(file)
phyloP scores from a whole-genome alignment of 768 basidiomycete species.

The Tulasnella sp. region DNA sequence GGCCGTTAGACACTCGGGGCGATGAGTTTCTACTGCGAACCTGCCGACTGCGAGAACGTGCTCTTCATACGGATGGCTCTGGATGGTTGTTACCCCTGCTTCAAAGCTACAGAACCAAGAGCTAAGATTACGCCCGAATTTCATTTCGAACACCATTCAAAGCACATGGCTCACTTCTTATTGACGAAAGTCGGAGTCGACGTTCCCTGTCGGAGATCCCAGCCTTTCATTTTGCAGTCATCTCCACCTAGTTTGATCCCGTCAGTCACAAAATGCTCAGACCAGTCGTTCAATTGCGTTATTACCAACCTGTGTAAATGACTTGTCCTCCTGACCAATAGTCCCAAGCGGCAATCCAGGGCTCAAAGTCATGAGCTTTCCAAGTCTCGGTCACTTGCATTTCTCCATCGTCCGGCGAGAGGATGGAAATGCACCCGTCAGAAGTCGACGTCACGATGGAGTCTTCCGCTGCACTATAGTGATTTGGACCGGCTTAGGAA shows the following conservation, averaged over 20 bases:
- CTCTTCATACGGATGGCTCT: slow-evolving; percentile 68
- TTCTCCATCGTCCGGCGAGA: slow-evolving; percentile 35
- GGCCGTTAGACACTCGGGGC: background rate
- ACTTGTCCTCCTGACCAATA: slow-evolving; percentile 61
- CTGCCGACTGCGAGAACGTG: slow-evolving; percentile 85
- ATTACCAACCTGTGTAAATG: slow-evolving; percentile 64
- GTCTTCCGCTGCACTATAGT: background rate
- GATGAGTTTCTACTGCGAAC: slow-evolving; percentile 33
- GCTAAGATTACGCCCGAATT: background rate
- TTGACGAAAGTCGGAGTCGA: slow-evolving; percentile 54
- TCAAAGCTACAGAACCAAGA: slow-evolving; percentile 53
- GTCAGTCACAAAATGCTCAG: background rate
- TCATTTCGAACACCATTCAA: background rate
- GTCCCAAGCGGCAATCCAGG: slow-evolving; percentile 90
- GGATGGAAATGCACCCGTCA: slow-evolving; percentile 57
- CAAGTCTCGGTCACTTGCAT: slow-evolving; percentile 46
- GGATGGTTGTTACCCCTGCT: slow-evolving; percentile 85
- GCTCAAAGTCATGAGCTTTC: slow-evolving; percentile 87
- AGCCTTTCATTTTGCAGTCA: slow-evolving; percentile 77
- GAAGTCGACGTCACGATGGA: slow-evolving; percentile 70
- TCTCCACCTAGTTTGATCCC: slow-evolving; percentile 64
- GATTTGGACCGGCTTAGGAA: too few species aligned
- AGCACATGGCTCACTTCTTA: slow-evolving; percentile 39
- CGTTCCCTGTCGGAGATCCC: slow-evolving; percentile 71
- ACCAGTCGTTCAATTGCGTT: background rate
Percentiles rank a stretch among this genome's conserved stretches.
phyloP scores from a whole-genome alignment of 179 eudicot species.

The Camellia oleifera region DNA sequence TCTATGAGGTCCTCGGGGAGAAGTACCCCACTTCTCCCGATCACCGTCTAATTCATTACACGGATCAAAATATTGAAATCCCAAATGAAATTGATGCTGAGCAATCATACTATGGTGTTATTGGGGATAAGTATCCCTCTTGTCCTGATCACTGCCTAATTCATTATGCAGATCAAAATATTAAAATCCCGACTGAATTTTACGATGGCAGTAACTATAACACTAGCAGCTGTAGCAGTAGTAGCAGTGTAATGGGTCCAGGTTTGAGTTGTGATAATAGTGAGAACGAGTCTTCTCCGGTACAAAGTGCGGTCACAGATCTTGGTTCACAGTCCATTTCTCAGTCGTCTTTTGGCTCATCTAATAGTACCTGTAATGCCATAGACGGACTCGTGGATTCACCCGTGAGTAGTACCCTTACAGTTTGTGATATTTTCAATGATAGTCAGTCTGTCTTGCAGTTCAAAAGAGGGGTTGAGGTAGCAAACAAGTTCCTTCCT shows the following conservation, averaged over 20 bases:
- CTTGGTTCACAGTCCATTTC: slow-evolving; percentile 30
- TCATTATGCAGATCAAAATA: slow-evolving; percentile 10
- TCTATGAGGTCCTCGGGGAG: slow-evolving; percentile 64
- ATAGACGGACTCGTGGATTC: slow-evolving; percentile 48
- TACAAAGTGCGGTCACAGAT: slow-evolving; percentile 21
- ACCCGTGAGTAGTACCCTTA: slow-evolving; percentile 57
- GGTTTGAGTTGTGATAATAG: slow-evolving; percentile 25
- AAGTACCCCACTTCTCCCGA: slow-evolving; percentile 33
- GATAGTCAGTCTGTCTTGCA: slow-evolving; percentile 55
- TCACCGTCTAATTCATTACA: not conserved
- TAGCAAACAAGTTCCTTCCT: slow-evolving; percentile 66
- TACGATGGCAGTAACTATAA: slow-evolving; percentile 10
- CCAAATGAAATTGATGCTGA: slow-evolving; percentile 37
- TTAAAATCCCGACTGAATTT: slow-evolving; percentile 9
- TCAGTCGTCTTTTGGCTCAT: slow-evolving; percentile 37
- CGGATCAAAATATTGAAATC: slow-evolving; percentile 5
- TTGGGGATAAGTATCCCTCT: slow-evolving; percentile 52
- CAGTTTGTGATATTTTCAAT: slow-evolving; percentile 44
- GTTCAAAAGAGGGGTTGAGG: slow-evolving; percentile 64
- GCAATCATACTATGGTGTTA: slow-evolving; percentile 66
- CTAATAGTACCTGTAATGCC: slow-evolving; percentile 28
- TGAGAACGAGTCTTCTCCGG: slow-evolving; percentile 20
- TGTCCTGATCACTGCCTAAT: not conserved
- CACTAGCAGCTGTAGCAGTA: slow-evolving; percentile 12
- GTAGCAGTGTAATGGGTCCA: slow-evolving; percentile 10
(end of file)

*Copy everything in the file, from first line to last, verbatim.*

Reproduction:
phyloP scores from a whole-genome alignment of 768 basidiomycete species.

The Tulasnella sp. region DNA sequence GGCCGTTAGACACTCGGGGCGATGAGTTTCTACTGCGAACCTGCCGACTGCGAGAACGTGCTCTTCATACGGATGGCTCTGGATGGTTGTTACCCCTGCTTCAAAGCTACAGAACCAAGAGCTAAGATTACGCCCGAATTTCATTTCGAACACCATTCAAAGCACATGGCTCACTTCTTATTGACGAAAGTCGGAGTCGACGTTCCCTGTCGGAGATCCCAGCCTTTCATTTTGCAGTCATCTCCACCTAGTTTGATCCCGTCAGTCACAAAATGCTCAGACCAGTCGTTCAATTGCGTTATTACCAACCTGTGTAAATGACTTGTCCTCCTGACCAATAGTCCCAAGCGGCAATCCAGGGCTCAAAGTCATGAGCTTTCCAAGTCTCGGTCACTTGCATTTCTCCATCGTCCGGCGAGAGGATGGAAATGCACCCGTCAGAAGTCGACGTCACGATGGAGTCTTCCGCTGCACTATAGTGATTTGGACCGGCTTAGGAA shows the following conservation, averaged over 20 bases:
- CTCTTCATACGGATGGCTCT: slow-evolving; percentile 68
- TTCTCCATCGTCCGGCGAGA: slow-evolving; percentile 35
- GGCCGTTAGACACTCGGGGC: background rate
- ACTTGTCCTCCTGACCAATA: slow-evolving; percentile 61
- CTGCCGACTGCGAGAACGTG: slow-evolving; percentile 85
- ATTACCAACCTGTGTAAATG: slow-evolving; percentile 64
- GTCTTCCGCTGCACTATAGT: background rate
- GATGAGTTTCTACTGCGAAC: slow-evolving; percentile 33
- GCTAAGATTACGCCCGAATT: background rate
- TTGACGAAAGTCGGAGTCGA: slow-evolving; percentile 54
- TCAAAGCTACAGAACCAAGA: slow-evolving; percentile 53
- GTCAGTCACAAAATGCTCAG: background rate
- TCATTTCGAACACCATTCAA: background rate
- GTCCCAAGCGGCAATCCAGG: slow-evolving; percentile 90
- GGATGGAAATGCACCCGTCA: slow-evolving; percentile 57
- CAAGTCTCGGTCACTTGCAT: slow-evolving; percentile 46
- GGATGGTTGTTACCCCTGCT: slow-evolving; percentile 85
- GCTCAAAGTCATGAGCTTTC: slow-evolving; percentile 87
- AGCCTTTCATTTTGCAGTCA: slow-evolving; percentile 77
- GAAGTCGACGTCACGATGGA: slow-evolving; percentile 70
- TCTCCACCTAGTTTGATCCC: slow-evolving; percentile 64
- GATTTGGACCGGCTTAGGAA: too few species aligned
- AGCACATGGCTCACTTCTTA: slow-evolving; percentile 39
- CGTTCCCTGTCGGAGATCCC: slow-evolving; percentile 71
- ACCAGTCGTTCAATTGCGTT: background rate
Percentiles rank a stretch among this genome's conserved stretches.
phyloP scores from a whole-genome alignment of 179 eudicot species.

The Camellia oleifera region DNA sequence TCTATGAGGTCCTCGGGGAGAAGTACCCCACTTCTCCCGATCACCGTCTAATTCATTACACGGATCAAAATATTGAAATCCCAAATGAAATTGATGCTGAGCAATCATACTATGGTGTTATTGGGGATAAGTATCCCTCTTGTCCTGATCACTGCCTAATTCATTATGCAGATCAAAATATTAAAATCCCGACTGAATTTTACGATGGCAGTAACTATAACACTAGCAGCTGTAGCAGTAGTAGCAGTGTAATGGGTCCAGGTTTGAGTTGTGATAATAGTGAGAACGAGTCTTCTCCGGTACAAAGTGCGGTCACAGATCTTGGTTCACAGTCCATTTCTCAGTCGTCTTTTGGCTCATCTAATAGTACCTGTAATGCCATAGACGGACTCGTGGATTCACCCGTGAGTAGTACCCTTACAGTTTGTGATATTTTCAATGATAGTCAGTCTGTCTTGCAGTTCAAAAGAGGGGTTGAGGTAGCAAACAAGTTCCTTCCT shows the following conservation, averaged over 20 bases:
- CTTGGTTCACAGTCCATTTC: slow-evolving; percentile 30
- TCATTATGCAGATCAAAATA: slow-evolving; percentile 10
- TCTATGAGGTCCTCGGGGAG: slow-evolving; percentile 64
- ATAGACGGACTCGTGGATTC: slow-evolving; percentile 48
- TACAAAGTGCGGTCACAGAT: slow-evolving; percentile 21
- ACCCGTGAGTAGTACCCTTA: slow-evolving; percentile 57
- GGTTTGAGTTGTGATAATAG: slow-evolving; percentile 25
- AAGTACCCCACTTCTCCCGA: slow-evolving; percentile 33
- GATAGTCAGTCTGTCTTGCA: slow-evolving; percentile 55
- TCACCGTCTAATTCATTACA: not conserved
- TAGCAAACAAGTTCCTTCCT: slow-evolving; percentile 66
- TACGATGGCAGTAACTATAA: slow-evolving; percentile 10
- CCAAATGAAATTGATGCTGA: slow-evolving; percentile 37
- TTAAAATCCCGACTGAATTT: slow-evolving; percentile 9
- TCAGTCGTCTTTTGGCTCAT: slow-evolving; percentile 37
- CGGATCAAAATATTGAAATC: slow-evolving; percentile 5
- TTGGGGATAAGTATCCCTCT: slow-evolving; percentile 52
- CAGTTTGTGATATTTTCAAT: slow-evolving; percentile 44
- GTTCAAAAGAGGGGTTGAGG: slow-evolving; percentile 64
- GCAATCATACTATGGTGTTA: slow-evolving; percentile 66
- CTAATAGTACCTGTAATGCC: slow-evolving; percentile 28
- TGAGAACGAGTCTTCTCCGG: slow-evolving; percentile 20
- TGTCCTGATCACTGCCTAAT: not conserved
- CACTAGCAGCTGTAGCAGTA: slow-evolving; percentile 12
- GTAGCAGTGTAATGGGTCCA: slow-evolving; percentile 10